5. Type (optionally): docker image ls
    This command enables you to view a list of your existing images (void of other files). Example Output:

    List Images

  6. Type: docker push

    Example: docker push
    Several lines display. You have pushed your image into the Harbor registry.

  7. Return to Harbor to confirm that you have successfully pushed your image into this environment.

  8. Click to select your project from the Projects page.
    A new page opens, defaulting to the Repositories tab.
  9. Identify your new image in the available table, which verifies that you have successfully pushed your image into Harbor.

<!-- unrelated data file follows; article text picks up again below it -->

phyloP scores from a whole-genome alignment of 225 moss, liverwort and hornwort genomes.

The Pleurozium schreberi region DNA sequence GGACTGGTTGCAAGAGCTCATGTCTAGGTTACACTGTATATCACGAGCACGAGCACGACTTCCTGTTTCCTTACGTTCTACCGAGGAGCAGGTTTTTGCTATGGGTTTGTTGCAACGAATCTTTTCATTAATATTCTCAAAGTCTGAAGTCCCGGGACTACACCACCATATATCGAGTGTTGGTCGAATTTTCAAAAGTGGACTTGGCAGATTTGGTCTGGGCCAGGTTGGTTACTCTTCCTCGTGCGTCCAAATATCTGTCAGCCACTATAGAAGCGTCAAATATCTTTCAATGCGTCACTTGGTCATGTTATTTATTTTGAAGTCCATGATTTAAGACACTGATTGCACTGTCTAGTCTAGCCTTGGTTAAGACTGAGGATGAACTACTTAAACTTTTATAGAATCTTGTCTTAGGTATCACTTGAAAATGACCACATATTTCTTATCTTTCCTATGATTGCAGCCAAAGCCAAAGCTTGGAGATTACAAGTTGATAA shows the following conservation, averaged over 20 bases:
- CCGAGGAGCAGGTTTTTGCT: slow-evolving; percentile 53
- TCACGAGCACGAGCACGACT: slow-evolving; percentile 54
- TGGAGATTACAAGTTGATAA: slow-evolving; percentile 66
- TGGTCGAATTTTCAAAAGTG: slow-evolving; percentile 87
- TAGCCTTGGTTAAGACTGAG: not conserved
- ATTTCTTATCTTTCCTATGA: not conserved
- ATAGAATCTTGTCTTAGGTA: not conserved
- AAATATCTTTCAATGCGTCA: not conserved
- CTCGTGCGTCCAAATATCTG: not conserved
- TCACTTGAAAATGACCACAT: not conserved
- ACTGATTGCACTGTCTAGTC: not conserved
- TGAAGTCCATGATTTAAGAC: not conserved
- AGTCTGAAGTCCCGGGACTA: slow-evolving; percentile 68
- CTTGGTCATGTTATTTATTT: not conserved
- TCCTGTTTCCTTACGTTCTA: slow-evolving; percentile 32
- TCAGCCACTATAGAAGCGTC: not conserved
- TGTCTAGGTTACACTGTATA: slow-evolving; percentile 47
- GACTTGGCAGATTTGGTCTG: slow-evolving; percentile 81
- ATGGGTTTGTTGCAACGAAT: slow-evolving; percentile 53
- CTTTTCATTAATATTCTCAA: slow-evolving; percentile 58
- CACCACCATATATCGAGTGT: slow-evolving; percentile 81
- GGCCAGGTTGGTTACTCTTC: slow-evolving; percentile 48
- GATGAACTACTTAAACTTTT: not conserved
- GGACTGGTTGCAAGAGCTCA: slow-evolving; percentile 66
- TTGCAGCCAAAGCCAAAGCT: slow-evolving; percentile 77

If your new image is not present, please review your previous steps carefully and determine if any Error or Warning messages were triggered in your terminal session. Also, ensure you are authorized to push images into Harbor on behalf of your company. Contact our Customer Operations team via Slack for further guidance.

Pushed Image

After you successfully push an image into Harbor, a webhook updates Docker files then triggers a pipeline that builds and hardens the image. You will be able to view the hardened image in Harbor.


If you continually push the same image into Harbor (with the a new tag), pipelines are triggered for each. Each tag will be available in Harbor. The image line item identifies the most recent date/time you pushed this image tag.